JFK researcher Bill Kelly is going to present a cleaned-up version of the two tapes at the Wecht Center conference on JFK next month.
The Pentagon either has a complete Air Force One recording from 1963 or it destroyed it. Either way, the JFK Records Act requires the tape (or the record of its destruction) be made public.
Right now, there is no political will in the Executive Branch, the Congress or the courts to compel the Pentagon to search for and find this recording. But that could change.
3) We don’t have all of the CIA records on the subject.
There are more than 1,100 CIA documents related to the assassination. The agency says they are “Not Believed Relevant” to the JFK story. But some of them clearly are for reasons I explained in my posts, “Top 5 JFK files Brennan should make public” and “Two more JFK files for Brennan’s review.”
These records would shed new light on the operational activities of three undercover officers — David Phillips, Anne Goodpasture, and BIrch O’Neal — who knew about Lee Oswald’s travels, politics, and foreign contacts before JFK’s assassination. All of them are deceased.
These files would also shed light on undercover officers who loathed JFK and had expertise in political assassinations: Phillips, David Morales, and William K. Harvey, also deceased.
4) The Cuban government has not released all of its records on JFK’s assassination.
For the government in Havana, the JFK story is not a matter of history but of 21st century politics. You see the U.S. government officially classifies Cuba as a “terrorist” state. There is no evidence to support this designation but it remains in place thanks to the influence of the Cuban-American minority which opposes normal relations between the two countries. One part of the attempted demonization of Cuba is the semi-official theory that Oswald, a Castro supporter, killed Kennedy. One former CIA official is embellishing this theory with the lightly-documented claim that Fidel Castro’s government knew Oswald was going kill JFK.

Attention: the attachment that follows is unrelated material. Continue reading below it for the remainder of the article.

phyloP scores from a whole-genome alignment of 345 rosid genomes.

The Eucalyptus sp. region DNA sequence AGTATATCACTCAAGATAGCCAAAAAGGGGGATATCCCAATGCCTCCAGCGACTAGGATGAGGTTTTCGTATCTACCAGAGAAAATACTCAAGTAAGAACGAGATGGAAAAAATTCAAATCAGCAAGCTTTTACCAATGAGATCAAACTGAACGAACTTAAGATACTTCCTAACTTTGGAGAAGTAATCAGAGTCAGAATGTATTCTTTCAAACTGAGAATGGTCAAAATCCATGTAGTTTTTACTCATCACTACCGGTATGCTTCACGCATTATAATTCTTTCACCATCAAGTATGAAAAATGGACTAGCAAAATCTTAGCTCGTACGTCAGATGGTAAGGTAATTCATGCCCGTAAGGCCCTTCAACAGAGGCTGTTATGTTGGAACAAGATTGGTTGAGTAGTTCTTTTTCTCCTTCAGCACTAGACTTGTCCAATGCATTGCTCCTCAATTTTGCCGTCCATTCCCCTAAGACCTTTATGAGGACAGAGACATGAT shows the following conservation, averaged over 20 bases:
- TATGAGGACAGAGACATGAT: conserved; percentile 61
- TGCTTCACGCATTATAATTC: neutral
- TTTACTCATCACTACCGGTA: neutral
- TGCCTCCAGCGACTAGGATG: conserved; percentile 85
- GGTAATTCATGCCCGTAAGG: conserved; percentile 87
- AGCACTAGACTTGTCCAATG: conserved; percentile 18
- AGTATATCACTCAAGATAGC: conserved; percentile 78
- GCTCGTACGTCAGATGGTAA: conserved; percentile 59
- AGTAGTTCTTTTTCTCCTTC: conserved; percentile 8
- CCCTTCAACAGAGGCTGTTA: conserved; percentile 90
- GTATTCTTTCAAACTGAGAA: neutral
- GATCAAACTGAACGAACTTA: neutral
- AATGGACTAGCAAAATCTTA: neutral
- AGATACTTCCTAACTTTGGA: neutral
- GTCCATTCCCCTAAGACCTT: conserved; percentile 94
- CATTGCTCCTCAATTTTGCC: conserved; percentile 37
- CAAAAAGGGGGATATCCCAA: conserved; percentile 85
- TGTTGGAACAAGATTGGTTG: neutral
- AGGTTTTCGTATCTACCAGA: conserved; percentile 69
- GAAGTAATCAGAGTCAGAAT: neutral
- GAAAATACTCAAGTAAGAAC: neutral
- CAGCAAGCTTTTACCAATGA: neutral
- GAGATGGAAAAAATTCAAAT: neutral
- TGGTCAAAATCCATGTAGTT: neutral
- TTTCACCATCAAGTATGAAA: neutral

The Cuban government has always rejected that theory. Havana has contended that JFK was killed by enemies in his own government who sought to lay the blame on Cuba.
Fabian Escalante, a retired Cuban intelligence official who has written several books about U.S.-Cuba conflict in the early 1960s, says the Cuban government’s records support this view. Escalante quotes from these documents in his book about “JFK: The Cuba Files.” If Escalante has quoted them accurately, they shed new light on CIA machinations in late 1963. But no non-Cubans have ever seen these records, so it is impossible to confirm Escalante’s claims.
If and when Washington and Havana re-establish normal diplomatic relations, both sides will feel less need for secrecy about the now-ancient events of 1963.
5) Llving witnesses to the JFK assassination story are constrained to this day by oaths of secrecy with the U.S. government.
For such witnesses (and I know of a half dozen Cuban-Americans who qualify) to come forward with what they know about classified U.S. intelligence activities involving Lee Oswald 1963 would be a violation of the law.
But if there were some form of JFK amnesty, in which the U.S. government released such people from their secrecy oaths, we would learn more about what CIA assets in Miami and New Orleans knew about Oswald before JFK was killed.
This is not to say that the JFK murder mystery will be solved, only that it could be — if there was political will to mandate full disclosure.
That will does not now exist, even as the 50th anniversary of JFK’s death approaches. Indeed, the prosecution of whistleblowers from the NSA (Snowden) and the U.S. Army (Chelsea/Bradley Manning) suggests that the U.S. government would respond harshly to a JFK whistleblower.
But that could change. The argument that full disclosure harms U.S. national security is at least plausible in the case of the NSA and Wikileaks revelations. The argument that full disclosure about the events of 1963 would hurt 21st century American is much less defensible.
Perhaps there is an Edward Snowden of the JFK assassination story toiling in national security bureaucracy who will defy the secrecy system for the sake of overdue transparency.